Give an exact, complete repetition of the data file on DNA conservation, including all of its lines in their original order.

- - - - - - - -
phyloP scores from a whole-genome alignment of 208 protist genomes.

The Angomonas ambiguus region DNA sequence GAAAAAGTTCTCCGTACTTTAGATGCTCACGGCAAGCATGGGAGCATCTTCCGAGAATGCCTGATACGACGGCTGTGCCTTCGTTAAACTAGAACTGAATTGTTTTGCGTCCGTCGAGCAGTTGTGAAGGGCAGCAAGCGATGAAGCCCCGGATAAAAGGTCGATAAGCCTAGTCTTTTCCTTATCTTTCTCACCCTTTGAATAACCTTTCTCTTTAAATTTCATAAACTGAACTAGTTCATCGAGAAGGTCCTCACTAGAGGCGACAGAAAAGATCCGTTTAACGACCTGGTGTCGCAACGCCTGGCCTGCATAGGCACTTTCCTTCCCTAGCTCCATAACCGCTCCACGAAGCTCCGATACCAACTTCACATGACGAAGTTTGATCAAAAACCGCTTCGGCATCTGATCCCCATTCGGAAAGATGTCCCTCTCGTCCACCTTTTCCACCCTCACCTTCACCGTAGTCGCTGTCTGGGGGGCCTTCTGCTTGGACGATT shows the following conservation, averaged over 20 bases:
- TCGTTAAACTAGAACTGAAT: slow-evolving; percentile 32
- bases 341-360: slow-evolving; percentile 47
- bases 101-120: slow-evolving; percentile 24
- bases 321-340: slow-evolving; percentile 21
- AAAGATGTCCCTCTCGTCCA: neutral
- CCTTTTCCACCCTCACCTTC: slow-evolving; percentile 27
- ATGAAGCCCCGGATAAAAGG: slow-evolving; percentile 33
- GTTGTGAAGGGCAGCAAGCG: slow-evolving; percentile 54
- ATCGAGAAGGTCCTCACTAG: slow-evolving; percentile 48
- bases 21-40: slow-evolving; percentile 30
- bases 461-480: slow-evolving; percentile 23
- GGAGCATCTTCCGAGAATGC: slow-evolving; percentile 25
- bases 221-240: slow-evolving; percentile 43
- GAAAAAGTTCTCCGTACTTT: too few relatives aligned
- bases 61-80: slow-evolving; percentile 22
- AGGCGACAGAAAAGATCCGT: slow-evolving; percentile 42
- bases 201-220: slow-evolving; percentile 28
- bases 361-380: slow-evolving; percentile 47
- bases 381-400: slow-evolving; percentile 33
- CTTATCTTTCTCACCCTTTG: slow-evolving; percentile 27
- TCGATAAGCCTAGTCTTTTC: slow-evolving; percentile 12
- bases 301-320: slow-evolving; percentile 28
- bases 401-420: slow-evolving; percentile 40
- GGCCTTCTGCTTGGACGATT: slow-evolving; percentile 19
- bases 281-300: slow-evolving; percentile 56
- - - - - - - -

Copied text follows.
phyloP scores from a whole-genome alignment of 208 protist genomes.

The Angomonas ambiguus region DNA sequence GAAAAAGTTCTCCGTACTTTAGATGCTCACGGCAAGCATGGGAGCATCTTCCGAGAATGCCTGATACGACGGCTGTGCCTTCGTTAAACTAGAACTGAATTGTTTTGCGTCCGTCGAGCAGTTGTGAAGGGCAGCAAGCGATGAAGCCCCGGATAAAAGGTCGATAAGCCTAGTCTTTTCCTTATCTTTCTCACCCTTTGAATAACCTTTCTCTTTAAATTTCATAAACTGAACTAGTTCATCGAGAAGGTCCTCACTAGAGGCGACAGAAAAGATCCGTTTAACGACCTGGTGTCGCAACGCCTGGCCTGCATAGGCACTTTCCTTCCCTAGCTCCATAACCGCTCCACGAAGCTCCGATACCAACTTCACATGACGAAGTTTGATCAAAAACCGCTTCGGCATCTGATCCCCATTCGGAAAGATGTCCCTCTCGTCCACCTTTTCCACCCTCACCTTCACCGTAGTCGCTGTCTGGGGGGCCTTCTGCTTGGACGATT shows the following conservation, averaged over 20 bases:
- TCGTTAAACTAGAACTGAAT: slow-evolving; percentile 32
- bases 341-360: slow-evolving; percentile 47
- bases 101-120: slow-evolving; percentile 24
- bases 321-340: slow-evolving; percentile 21
- AAAGATGTCCCTCTCGTCCA: neutral
- CCTTTTCCACCCTCACCTTC: slow-evolving; percentile 27
- ATGAAGCCCCGGATAAAAGG: slow-evolving; percentile 33
- GTTGTGAAGGGCAGCAAGCG: slow-evolving; percentile 54
- ATCGAGAAGGTCCTCACTAG: slow-evolving; percentile 48
- bases 21-40: slow-evolving; percentile 30
- bases 461-480: slow-evolving; percentile 23
- GGAGCATCTTCCGAGAATGC: slow-evolving; percentile 25
- bases 221-240: slow-evolving; percentile 43
- GAAAAAGTTCTCCGTACTTT: too few relatives aligned
- bases 61-80: slow-evolving; percentile 22
- AGGCGACAGAAAAGATCCGT: slow-evolving; percentile 42
- bases 201-220: slow-evolving; percentile 28
- bases 361-380: slow-evolving; percentile 47
- bases 381-400: slow-evolving; percentile 33
- CTTATCTTTCTCACCCTTTG: slow-evolving; percentile 27
- TCGATAAGCCTAGTCTTTTC: slow-evolving; percentile 12
- bases 301-320: slow-evolving; percentile 28
- bases 401-420: slow-evolving; percentile 40
- GGCCTTCTGCTTGGACGATT: slow-evolving; percentile 19
- bases 281-300: slow-evolving; percentile 56